The overall writing is just exposition, clichés, and WB trumpeting.
The crossovers are pointless and wasted to the point where it makes me wish DC and other WB subsidiaries were independent entities. 

His performance is ok, but it’s upsetting how the charisma is sucked out of Don Cheadle. It’s replaced with Al-G Rhythm's senseless motivation | Copyright 2021 WB

A comic with Batman (DC) and the Ninja Turtles (IDW) proves that not everything has to be under one roof for a crossover to work to at least some degree. With iron-clad ownership, a segment like Bugs and Batman fails in every respect because, in this case,  it's part of such an overstuffed project and they don't develop any real screen time together.

Something similar happens with Lola (Zendaya) that is interesting. She's just kind of there. That's better than how she was treated in the original movie...but then why cast such a phenomenal actor for a nearly do-nothing role?

When it comes to the writing, just about everyone involved should be ashamed.

2/5

If you already have HBO Max, watch this after you've exhausted the extensive library HBO Max Space Jam: A New Legacy is pushing on you. 
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Friday, July 2, 2021

America: The Motion Picture (2021) | Short Review

From Netflix, "a chainsaw-wielding George Washington teams with beer-loving bro Sam Adams to take down the Brits in a [raunchy,] tongue-in cheek riff on the American Revolution." It has a strong cast, as noted below, it's written by Dave Callaham, directed by Matt Thompson, and two of the producers are Phil Lord and Chris Miller. One of the actors in it is Bobby Moynihan. Unfortunately, I misspelled his name when modifying the poster. Sorry, Bobby. 

 
Impressive credentials | Copyright 2021 Netflix, but modified by me using Inpaint and Gimp

This could've been really good, if it was a series of shorts, or if the humor and world stuck to some ground rules. The running gags could've been a great start to that, since they were some of the funniest parts of the movie. This is overselling it, but the use of Bible verses is best explained as inspired. 

If the jokes and story were as scattershot as the movie's world, this would be an unsalvageable, non-sensical mess. Instead, the whole movie can be sized up in the first couple minutes. Simply put, it's very dumb fun that should be watched after a really crappy day. To say more could potentially spoil some jokes.

The animation is by Combo Estúdio. It's worth bringing up, since this is a Floyd County production, and I was wondering if it was the same studio that animates Archer. It's not, that's Fox Television Animation and Radical Axis, but these guys have also done Super Drags for Netflix. Standing still, the art style looks a little blocky and reminds me of Venture Brothers or the new Batman: The Long Halloween. It moves pretty smoothly though, and this is the kind of movie where an unappealing art style might've been on the table during production. Even if the characters ended up not looking quite right, America still gives us Imperial Walkers that look like double-decker buses, and you can't beat that.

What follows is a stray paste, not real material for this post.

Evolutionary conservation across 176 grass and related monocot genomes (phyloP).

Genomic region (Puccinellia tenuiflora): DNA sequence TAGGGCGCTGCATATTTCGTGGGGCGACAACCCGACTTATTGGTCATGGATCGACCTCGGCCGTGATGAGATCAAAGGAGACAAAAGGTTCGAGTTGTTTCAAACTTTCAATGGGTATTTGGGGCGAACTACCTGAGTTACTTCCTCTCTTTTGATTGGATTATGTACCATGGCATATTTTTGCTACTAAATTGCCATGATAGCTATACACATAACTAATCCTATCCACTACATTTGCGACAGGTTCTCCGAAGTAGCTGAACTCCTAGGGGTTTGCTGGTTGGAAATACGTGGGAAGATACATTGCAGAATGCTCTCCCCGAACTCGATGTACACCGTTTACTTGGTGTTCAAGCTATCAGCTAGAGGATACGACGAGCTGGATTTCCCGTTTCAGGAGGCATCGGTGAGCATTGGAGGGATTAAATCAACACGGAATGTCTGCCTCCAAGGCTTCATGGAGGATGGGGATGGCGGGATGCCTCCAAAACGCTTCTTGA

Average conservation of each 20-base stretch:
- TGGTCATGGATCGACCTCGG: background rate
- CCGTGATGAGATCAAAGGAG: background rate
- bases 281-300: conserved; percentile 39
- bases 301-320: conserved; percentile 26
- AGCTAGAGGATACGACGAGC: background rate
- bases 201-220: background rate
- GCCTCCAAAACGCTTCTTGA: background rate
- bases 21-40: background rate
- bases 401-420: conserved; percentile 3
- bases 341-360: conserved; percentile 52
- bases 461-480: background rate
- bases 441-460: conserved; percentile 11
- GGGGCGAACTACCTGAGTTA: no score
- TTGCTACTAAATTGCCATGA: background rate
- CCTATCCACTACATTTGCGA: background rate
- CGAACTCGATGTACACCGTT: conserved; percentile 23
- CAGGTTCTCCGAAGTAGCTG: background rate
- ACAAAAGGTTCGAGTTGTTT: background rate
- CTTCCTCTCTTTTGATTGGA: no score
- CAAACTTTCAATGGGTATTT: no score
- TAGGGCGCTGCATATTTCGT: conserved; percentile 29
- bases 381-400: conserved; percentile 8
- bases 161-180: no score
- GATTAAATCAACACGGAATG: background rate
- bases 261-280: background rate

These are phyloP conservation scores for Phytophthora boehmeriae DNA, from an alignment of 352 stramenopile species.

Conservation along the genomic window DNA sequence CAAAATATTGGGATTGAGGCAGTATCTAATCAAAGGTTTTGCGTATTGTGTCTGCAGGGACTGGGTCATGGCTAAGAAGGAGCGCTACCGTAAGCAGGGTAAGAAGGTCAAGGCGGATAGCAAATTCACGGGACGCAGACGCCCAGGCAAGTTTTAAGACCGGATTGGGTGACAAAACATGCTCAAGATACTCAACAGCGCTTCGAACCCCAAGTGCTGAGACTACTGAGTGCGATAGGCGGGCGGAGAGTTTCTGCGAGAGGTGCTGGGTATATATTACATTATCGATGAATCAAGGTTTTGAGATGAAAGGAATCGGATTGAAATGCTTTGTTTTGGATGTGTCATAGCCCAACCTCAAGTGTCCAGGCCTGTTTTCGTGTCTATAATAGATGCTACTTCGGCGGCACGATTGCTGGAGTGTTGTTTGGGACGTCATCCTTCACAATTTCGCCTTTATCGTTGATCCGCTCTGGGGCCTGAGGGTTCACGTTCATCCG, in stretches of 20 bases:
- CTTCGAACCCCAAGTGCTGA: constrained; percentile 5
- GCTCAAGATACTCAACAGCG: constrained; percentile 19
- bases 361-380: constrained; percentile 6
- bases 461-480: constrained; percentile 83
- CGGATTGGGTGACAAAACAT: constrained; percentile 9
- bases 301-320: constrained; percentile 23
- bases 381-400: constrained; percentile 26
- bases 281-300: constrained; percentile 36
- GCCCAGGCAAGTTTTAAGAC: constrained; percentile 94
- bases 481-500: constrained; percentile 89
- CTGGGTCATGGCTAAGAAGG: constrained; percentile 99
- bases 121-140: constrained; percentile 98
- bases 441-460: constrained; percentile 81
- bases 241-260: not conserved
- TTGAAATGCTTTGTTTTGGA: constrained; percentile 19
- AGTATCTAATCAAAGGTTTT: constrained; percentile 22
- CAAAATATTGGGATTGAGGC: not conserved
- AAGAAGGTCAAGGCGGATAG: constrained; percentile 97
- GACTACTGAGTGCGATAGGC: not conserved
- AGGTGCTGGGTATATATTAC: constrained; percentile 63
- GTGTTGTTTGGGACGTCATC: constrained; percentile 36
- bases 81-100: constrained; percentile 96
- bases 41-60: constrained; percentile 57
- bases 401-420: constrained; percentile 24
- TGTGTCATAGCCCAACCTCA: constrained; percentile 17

2.5/5

Plus.5/5if this attracts a wide conservative audience. They may see something in America: The Motion Picture that speaks to them, and, if it happens, I'd love to know what that is. Also this most likely has no sequel plans, but it's set up for an equally enjoyable second round.

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Sunday, June 6, 2021

Cruella (2021)

Cruella by Jansumalla
From Disney+, "Emma Stone stars in Disney's Cruella, which explores the rebellious early days of one of cinema's most notorious - and notoriously fashionable - villains, Cruella de Vil...The movie follows a young grifter named Estella and reveals the series of events that cause her to embrace her wicked side and become the raucous and revenge-bent Cruella." The movie co-stars Emma Thompson, Joel Fry, Paul Walter Hauser, Emily Beecham, and Kirby Howell-Baptiste. It is directed by Craig Gillespie (I, Tonya). Based on the book by Dodie Smith and Disney classic by Bill Peet, the winding road of events that change Estella was plotted out by Aline Brosch McKenna, and Kelly Marcel & Steve Zissis, and it was transformed into a script by Dana Fox and Tony McNamara. After watching the movie, that must've been a journey in its own right.

Matt Neglia, of the Next Best Picture Podcast, said it pretty well when talking about Cruella. When Disney just takes a few characters and lets them do their own thing, these remakes and new origin stories are able to breathe and come out better. That's what happens, after a lot of references are painfully front-loaded into the film. Estella/Cruella (Emma Stone, and Billie Gadsdon and Tipper Seifert-Cleveland as a kid and pre-teen, respectively) is born with her signature hair color, teased for it, and she, naturally, retaliates. The many, many marks on her grade school permanent record that are caused by that and other acts of rebellion, create a dalmatian pattern. Luckily, she quickly changes schools. It's absolutely an eye-rolling intro, and I have a bit more to say about why later, but Seifert-Cleveland is doing great work with what she's given, while Gadsdon has, unfortunately, just has one of those front-loading scenes. Cruella's brilliance is quickly shown through Seifert-Cleveland's brilliance, as the early indications of artistic talent and brawling street smarts are mixed with a lot of heart and some deeply buried sorrow. The whole cast really is fantastic.